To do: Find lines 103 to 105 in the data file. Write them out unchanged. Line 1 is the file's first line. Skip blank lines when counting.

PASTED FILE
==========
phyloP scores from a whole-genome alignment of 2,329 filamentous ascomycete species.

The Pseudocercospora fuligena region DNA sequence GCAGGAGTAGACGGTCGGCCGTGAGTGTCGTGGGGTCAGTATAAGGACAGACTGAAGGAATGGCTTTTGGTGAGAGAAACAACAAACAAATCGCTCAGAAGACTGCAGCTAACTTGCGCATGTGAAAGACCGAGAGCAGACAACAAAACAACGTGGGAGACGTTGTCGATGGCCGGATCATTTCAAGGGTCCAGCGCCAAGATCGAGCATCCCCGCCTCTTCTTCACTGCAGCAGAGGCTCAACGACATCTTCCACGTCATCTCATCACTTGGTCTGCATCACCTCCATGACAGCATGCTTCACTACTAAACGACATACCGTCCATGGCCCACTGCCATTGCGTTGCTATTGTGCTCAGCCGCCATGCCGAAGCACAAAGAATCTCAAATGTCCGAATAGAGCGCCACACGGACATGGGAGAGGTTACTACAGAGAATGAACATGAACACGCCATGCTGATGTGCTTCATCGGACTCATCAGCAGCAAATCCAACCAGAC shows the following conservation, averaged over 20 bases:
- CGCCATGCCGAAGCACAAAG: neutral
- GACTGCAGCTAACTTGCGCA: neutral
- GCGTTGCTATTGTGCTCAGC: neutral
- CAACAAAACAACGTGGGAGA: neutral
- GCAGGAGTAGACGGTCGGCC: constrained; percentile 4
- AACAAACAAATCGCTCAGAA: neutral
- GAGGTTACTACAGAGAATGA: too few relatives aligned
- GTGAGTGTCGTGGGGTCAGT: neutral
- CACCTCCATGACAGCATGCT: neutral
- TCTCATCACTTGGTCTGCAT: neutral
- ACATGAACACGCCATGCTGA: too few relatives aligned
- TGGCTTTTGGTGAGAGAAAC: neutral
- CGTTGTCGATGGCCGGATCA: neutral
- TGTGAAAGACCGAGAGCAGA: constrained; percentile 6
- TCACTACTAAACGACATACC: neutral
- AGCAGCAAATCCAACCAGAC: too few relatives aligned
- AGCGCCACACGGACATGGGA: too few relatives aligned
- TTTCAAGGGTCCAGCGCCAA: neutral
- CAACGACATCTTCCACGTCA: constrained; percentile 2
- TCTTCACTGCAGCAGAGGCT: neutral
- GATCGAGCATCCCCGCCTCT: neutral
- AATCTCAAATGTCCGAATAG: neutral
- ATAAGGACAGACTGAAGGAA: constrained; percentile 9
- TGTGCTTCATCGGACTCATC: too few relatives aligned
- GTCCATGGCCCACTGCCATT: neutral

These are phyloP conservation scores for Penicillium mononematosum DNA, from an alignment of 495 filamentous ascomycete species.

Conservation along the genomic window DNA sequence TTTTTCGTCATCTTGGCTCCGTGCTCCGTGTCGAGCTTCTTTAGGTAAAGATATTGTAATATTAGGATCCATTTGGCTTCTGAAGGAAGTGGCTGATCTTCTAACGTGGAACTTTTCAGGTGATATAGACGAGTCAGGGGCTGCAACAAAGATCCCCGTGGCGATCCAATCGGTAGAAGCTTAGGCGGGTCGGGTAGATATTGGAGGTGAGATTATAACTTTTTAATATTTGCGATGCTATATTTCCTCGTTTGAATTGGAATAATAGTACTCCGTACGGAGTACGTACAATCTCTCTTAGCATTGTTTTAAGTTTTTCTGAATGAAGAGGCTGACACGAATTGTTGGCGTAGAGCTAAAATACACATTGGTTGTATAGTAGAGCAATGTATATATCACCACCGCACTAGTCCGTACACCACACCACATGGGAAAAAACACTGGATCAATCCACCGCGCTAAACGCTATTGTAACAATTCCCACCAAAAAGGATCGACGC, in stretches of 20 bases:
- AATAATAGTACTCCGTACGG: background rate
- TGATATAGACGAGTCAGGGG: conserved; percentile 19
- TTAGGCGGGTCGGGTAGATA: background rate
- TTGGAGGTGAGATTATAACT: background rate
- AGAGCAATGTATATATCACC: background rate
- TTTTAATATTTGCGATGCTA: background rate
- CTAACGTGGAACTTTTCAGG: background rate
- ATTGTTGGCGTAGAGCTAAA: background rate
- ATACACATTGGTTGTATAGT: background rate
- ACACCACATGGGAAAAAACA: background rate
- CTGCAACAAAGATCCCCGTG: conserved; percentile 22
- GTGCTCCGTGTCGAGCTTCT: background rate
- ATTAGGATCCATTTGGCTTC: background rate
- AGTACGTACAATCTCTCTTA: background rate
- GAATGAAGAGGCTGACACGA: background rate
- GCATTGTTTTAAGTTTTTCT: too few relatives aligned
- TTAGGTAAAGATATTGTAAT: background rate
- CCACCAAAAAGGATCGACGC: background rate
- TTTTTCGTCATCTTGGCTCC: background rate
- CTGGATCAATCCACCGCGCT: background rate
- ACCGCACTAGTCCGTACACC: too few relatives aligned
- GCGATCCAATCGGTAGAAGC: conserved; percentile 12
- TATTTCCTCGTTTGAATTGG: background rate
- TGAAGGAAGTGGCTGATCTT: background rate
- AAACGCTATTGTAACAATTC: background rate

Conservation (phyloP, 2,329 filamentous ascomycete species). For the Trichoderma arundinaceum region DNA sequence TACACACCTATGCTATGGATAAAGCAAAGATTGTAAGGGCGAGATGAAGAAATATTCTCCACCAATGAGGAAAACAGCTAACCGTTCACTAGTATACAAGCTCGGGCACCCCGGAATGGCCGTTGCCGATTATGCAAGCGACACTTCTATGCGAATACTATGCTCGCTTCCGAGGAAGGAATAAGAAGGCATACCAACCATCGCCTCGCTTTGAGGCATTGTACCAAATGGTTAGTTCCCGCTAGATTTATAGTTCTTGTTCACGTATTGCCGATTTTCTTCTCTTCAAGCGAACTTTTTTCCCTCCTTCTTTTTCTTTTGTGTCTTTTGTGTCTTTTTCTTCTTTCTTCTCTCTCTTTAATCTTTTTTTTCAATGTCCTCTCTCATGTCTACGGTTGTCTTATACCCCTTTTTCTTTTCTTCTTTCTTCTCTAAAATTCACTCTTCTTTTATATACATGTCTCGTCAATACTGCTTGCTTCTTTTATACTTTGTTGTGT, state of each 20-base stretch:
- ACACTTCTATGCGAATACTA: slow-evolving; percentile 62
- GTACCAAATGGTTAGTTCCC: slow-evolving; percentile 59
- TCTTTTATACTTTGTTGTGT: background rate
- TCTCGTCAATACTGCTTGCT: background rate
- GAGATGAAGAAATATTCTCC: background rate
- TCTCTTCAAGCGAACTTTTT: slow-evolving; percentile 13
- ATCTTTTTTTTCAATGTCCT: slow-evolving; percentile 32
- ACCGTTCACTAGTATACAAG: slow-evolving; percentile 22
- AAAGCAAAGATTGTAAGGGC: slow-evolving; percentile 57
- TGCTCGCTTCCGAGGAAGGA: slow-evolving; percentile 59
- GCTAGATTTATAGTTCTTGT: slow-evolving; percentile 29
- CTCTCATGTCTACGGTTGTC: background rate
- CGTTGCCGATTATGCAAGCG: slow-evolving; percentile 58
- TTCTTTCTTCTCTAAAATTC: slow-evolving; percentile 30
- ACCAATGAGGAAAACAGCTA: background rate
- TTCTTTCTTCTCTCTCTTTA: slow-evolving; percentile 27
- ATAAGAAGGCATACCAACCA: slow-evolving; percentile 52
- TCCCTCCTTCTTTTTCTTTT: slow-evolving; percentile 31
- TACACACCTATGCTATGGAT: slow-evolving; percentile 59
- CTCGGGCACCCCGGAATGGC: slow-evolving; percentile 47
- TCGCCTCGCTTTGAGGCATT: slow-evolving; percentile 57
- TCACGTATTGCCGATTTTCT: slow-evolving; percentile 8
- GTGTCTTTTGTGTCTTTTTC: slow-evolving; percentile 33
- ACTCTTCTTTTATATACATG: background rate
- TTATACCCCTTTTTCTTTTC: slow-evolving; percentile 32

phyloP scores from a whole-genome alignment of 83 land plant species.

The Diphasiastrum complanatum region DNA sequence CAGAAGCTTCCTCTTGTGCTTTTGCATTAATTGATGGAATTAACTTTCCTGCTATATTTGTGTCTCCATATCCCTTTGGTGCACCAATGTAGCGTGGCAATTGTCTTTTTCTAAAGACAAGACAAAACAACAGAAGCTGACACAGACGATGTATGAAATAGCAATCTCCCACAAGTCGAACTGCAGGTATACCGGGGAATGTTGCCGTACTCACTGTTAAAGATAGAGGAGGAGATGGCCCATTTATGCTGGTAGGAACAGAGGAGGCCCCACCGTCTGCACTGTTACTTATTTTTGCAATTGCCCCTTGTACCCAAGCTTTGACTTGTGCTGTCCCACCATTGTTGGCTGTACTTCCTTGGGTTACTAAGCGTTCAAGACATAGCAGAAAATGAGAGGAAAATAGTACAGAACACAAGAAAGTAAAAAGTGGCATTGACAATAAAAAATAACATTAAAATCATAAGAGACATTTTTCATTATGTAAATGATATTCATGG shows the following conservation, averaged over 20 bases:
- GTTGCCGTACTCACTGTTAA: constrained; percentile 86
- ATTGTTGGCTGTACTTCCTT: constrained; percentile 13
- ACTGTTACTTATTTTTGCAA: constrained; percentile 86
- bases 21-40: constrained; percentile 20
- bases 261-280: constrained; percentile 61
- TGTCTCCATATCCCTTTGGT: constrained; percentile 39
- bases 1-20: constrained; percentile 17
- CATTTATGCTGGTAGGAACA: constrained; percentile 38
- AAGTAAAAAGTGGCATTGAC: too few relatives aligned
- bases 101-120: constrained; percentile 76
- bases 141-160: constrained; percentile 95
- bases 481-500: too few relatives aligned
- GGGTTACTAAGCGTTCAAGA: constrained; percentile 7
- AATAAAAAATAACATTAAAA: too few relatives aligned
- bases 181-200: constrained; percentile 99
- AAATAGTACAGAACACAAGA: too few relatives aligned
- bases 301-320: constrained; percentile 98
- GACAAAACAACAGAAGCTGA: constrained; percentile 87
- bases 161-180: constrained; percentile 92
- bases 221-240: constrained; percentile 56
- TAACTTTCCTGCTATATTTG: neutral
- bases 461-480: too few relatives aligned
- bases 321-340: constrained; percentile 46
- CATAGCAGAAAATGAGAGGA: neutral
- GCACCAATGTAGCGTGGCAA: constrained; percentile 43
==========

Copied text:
- TAACTTTCCTGCTATATTTG: neutral
- bases 461-480: too few relatives aligned
- bases 321-340: constrained; percentile 46